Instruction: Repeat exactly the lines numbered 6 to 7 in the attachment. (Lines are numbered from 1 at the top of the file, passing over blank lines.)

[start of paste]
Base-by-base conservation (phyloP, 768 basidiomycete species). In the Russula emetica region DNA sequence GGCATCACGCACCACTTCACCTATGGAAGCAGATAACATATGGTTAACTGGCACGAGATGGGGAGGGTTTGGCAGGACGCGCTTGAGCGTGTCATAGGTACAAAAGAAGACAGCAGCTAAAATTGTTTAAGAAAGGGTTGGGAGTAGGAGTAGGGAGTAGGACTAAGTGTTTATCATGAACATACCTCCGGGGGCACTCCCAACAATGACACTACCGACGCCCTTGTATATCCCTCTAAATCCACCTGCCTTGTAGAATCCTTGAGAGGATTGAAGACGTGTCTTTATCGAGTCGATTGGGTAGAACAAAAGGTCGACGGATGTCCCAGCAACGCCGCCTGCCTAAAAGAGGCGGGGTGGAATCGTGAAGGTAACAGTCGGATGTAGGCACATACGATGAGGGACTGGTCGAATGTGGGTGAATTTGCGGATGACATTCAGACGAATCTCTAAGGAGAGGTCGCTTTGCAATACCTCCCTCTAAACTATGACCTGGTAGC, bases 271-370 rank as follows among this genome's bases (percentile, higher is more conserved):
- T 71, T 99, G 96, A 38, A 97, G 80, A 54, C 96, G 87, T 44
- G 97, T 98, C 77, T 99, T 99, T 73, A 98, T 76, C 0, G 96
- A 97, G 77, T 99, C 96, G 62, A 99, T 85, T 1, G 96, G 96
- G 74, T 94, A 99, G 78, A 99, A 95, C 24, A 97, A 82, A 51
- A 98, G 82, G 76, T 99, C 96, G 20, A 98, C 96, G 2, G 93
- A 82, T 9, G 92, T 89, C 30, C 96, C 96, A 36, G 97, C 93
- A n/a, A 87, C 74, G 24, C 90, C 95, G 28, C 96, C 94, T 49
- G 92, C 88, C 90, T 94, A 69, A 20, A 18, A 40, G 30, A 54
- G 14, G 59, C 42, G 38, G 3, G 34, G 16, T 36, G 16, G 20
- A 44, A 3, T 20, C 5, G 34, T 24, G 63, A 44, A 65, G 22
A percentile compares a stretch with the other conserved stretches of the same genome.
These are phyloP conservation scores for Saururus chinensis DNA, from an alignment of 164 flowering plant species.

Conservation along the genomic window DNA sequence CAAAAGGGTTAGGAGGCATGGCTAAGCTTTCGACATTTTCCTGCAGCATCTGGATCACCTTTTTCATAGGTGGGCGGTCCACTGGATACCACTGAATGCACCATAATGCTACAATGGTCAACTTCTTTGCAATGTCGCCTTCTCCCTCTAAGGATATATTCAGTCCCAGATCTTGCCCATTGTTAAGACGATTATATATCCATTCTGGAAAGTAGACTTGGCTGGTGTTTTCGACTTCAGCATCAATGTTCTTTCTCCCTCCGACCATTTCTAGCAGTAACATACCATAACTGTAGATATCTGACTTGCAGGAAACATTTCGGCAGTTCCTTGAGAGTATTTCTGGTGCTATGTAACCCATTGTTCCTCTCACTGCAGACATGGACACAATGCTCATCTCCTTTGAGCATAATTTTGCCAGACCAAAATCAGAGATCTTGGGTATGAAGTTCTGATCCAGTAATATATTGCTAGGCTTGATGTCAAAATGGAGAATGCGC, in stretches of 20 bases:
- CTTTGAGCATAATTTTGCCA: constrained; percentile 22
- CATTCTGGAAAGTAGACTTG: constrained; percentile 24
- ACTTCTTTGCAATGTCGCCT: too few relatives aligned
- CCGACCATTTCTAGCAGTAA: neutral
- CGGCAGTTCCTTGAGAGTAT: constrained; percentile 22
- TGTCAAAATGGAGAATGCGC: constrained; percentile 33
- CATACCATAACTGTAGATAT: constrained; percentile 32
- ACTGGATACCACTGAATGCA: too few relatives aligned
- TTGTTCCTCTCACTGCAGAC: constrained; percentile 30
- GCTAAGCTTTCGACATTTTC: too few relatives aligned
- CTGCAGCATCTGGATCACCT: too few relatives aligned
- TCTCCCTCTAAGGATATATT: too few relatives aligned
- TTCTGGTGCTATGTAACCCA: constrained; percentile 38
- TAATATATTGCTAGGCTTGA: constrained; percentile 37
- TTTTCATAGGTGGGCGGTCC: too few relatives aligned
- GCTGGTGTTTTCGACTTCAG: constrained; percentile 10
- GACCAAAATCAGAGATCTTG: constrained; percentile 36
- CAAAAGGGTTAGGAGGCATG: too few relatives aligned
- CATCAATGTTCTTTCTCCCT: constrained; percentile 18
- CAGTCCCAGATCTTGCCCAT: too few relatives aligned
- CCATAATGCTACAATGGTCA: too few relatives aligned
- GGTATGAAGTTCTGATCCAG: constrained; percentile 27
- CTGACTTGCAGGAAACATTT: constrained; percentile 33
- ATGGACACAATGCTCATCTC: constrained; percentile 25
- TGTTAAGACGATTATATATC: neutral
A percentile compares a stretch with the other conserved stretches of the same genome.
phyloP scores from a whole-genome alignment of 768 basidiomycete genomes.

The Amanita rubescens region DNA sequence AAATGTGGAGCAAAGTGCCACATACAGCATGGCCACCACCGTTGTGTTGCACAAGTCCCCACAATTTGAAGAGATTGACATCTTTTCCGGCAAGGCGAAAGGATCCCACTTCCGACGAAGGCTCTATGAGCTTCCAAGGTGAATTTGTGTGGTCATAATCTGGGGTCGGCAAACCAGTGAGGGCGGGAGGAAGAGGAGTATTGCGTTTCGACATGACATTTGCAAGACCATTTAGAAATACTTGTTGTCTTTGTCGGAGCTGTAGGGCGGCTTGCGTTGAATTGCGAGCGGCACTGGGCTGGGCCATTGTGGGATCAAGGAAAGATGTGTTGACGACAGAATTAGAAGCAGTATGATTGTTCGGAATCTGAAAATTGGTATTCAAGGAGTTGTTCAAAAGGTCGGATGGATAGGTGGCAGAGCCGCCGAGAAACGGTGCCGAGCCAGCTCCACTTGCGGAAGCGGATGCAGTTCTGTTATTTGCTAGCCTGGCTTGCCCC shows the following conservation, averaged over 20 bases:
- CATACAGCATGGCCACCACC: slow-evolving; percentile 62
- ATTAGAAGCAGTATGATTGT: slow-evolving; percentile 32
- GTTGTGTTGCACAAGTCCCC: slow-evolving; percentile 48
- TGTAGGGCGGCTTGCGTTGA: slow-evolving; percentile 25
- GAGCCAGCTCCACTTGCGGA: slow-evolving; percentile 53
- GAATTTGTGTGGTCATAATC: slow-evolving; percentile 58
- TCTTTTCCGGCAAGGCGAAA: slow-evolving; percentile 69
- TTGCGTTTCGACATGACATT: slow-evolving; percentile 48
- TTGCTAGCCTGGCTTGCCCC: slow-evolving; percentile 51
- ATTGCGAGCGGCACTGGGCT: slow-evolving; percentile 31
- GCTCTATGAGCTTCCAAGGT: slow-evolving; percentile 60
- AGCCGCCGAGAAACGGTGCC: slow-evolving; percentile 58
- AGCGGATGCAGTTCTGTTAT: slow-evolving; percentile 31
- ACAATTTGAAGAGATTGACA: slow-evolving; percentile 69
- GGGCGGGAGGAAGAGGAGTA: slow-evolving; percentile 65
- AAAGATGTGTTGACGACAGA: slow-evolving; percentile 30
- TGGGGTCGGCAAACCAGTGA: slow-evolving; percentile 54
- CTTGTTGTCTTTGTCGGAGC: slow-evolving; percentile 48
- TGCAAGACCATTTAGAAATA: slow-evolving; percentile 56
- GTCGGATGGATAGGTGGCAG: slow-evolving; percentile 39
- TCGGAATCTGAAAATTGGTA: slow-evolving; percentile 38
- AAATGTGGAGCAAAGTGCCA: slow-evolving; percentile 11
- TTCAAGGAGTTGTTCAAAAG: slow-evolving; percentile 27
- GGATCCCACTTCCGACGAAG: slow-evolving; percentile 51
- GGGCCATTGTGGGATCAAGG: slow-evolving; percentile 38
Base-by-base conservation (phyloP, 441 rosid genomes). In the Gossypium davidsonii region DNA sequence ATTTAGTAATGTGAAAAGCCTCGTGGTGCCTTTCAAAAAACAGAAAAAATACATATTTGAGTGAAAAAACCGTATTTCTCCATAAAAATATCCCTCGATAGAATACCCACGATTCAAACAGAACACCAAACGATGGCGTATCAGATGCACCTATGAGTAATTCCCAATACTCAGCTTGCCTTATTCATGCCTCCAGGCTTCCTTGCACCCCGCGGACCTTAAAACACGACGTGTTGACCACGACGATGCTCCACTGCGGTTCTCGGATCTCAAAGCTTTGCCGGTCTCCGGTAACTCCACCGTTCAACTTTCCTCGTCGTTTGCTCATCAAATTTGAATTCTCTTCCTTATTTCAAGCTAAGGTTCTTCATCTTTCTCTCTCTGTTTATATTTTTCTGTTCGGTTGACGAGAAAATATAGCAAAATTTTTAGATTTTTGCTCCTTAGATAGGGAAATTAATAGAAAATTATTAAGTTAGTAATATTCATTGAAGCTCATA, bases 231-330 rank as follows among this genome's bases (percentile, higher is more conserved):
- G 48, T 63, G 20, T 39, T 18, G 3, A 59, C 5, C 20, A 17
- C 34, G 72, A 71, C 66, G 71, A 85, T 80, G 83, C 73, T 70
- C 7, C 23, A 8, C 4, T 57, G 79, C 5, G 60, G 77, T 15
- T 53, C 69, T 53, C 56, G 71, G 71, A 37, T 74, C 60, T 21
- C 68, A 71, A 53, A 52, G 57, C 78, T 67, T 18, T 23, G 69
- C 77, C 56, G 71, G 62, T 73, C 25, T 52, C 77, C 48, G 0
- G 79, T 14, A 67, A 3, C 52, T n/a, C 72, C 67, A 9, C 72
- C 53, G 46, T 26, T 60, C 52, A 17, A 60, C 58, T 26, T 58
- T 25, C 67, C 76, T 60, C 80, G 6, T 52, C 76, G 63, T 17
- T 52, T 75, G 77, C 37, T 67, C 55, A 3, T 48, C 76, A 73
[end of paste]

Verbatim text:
- A 98, G 82, G 76, T 99, C 96, G 20, A 98, C 96, G 2, G 93
- A 82, T 9, G 92, T 89, C 30, C 96, C 96, A 36, G 97, C 93